ancient hairy tick found in New Jersey
barry_roth at YAHOO.COM
Tue Apr 10 15:34:57 CDT 2001
Equally important in those tabulations, although likewise often ignored, is the age of the sister-group of the taxon in question, which may have older fossils. Since sister-groups are of identical age, the oldest fossils of the sister-group set a minimum age for the taxon of interest.
This line of thinking, of course, assumes that the characters by which we recognize the clade in its fossil state date from the origin of the two sister-taxa. But then, that's the standard caveat in any kind of fossil-assisted phylogenetic reconstruction.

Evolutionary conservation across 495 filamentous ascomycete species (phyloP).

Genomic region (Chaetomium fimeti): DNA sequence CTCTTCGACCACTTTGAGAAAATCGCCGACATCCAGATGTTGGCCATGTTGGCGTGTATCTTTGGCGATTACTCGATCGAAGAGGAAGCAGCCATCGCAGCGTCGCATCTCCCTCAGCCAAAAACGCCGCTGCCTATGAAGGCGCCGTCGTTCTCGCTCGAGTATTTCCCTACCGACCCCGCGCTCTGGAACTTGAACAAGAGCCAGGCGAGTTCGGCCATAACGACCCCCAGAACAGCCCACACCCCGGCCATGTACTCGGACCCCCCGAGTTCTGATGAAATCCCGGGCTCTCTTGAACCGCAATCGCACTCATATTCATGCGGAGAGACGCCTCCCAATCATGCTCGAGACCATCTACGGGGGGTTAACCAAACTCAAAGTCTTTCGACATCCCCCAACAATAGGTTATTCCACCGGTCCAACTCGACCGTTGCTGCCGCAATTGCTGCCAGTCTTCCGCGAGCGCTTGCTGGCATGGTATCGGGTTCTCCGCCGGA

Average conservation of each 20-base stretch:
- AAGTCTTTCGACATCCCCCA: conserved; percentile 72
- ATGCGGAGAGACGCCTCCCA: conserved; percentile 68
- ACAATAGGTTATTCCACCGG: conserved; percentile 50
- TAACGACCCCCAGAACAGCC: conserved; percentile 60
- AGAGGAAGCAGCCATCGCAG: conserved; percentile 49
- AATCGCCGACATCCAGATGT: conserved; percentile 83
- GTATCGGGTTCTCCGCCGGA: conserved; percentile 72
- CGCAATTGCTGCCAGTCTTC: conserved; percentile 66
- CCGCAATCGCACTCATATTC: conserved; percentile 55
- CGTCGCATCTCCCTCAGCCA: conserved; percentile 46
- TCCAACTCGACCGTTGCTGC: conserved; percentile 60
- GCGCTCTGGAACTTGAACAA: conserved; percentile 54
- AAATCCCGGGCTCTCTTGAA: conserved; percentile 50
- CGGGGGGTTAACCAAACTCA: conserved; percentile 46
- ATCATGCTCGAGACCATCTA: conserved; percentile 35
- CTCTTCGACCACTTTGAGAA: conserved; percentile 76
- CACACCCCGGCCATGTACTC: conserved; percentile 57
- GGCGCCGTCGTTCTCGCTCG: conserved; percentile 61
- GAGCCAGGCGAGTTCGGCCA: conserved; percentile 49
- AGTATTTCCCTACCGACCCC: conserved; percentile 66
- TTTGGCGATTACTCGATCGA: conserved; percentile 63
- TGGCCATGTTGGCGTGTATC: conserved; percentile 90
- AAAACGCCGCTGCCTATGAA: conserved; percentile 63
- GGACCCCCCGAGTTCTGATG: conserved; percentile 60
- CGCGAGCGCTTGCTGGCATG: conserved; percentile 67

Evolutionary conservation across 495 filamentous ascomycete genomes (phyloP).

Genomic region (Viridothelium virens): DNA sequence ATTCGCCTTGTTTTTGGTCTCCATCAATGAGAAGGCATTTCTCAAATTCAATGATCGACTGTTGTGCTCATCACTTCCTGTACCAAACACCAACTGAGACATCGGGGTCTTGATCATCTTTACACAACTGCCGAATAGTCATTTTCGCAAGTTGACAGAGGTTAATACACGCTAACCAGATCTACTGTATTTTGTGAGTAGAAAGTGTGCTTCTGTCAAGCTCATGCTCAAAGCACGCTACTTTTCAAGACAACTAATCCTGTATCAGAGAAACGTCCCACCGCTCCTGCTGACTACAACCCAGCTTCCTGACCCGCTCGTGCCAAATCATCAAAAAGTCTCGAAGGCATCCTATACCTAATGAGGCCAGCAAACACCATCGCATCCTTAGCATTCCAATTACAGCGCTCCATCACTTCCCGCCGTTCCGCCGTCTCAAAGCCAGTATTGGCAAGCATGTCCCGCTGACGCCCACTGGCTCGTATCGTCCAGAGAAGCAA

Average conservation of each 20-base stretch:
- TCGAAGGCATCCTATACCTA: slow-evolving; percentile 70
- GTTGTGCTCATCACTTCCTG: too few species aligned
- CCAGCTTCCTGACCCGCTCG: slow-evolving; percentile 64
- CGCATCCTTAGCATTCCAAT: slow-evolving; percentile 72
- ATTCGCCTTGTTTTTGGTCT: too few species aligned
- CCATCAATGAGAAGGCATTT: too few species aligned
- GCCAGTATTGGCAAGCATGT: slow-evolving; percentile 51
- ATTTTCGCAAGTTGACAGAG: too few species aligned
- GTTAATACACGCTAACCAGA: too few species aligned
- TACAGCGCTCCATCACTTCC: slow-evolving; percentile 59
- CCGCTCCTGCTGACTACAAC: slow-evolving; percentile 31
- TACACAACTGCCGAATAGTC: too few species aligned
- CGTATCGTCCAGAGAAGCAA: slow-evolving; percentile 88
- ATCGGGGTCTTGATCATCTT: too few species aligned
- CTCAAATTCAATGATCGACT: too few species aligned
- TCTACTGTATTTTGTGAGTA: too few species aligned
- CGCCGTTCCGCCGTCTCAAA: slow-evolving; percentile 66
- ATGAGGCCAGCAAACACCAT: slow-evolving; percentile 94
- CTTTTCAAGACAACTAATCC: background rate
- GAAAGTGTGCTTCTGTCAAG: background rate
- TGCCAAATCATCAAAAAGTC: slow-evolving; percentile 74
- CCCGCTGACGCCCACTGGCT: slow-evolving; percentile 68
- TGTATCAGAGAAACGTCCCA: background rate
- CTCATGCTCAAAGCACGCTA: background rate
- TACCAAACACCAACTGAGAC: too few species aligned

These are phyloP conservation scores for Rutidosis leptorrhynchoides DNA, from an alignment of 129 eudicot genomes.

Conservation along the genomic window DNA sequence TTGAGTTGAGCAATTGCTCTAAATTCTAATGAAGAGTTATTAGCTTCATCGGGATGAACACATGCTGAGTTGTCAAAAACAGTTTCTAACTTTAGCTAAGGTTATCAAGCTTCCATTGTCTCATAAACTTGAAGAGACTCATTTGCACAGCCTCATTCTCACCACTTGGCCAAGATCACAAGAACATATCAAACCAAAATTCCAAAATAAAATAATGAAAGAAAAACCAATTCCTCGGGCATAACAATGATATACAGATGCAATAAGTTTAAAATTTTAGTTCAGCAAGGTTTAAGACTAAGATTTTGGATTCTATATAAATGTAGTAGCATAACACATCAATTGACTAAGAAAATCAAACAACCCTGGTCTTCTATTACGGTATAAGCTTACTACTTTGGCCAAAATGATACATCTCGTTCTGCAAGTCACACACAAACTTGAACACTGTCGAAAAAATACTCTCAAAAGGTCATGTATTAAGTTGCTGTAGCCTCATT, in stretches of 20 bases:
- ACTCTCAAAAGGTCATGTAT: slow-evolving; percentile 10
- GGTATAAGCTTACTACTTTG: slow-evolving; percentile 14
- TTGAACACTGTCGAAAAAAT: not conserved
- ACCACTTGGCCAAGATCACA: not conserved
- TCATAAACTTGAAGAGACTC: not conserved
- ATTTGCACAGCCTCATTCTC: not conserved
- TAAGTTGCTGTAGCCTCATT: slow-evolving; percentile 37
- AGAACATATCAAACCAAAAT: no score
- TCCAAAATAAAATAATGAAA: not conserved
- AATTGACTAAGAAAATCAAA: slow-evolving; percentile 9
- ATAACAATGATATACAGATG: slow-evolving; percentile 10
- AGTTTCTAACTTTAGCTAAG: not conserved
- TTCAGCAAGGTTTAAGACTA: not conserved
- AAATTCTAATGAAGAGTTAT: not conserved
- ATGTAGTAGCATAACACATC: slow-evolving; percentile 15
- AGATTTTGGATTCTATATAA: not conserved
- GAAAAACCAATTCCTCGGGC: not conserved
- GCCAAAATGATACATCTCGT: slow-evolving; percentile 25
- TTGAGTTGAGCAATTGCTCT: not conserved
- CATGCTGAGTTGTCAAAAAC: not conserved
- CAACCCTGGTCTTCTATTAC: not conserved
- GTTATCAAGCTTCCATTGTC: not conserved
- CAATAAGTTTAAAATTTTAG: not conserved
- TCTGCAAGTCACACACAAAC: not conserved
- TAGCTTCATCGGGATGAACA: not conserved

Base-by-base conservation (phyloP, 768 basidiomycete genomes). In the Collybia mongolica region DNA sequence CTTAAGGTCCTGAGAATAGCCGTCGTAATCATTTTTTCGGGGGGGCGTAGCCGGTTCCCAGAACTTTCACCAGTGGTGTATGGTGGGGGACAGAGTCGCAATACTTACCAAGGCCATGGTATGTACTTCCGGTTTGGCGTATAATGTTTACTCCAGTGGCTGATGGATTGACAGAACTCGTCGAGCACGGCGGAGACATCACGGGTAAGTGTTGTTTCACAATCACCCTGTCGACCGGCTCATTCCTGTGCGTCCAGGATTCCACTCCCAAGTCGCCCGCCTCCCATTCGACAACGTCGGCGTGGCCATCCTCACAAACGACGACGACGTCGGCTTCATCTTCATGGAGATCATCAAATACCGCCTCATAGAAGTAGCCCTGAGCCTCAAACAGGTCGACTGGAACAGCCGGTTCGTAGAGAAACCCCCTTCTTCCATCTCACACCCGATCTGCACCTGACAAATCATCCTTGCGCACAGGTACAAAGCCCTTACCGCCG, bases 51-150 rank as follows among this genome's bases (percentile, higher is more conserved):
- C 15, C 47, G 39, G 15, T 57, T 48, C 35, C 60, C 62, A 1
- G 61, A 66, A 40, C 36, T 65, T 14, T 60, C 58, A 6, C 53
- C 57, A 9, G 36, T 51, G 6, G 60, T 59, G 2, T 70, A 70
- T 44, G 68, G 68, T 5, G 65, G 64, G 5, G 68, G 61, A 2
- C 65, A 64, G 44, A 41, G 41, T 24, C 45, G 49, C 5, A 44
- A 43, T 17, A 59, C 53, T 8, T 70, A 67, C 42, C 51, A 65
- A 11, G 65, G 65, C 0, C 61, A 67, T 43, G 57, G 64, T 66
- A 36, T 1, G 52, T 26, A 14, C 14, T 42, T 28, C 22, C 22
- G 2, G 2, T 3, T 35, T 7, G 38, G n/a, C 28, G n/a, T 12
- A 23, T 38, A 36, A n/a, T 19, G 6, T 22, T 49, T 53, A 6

"John R. Grehan" <jrg13 at PSU.EDU> wrote:
This is a nice example of fossils representing the minimal age of fossilization
rather than the absolute phylogenetic age of a lineage. Although 'everyone'
this distinction is often ignored, particularly in biogeography and with
clocks (although sometimes with propaganda to convince the reader that
the fossil record in question is accurate, reliable, precise, well known etc.).
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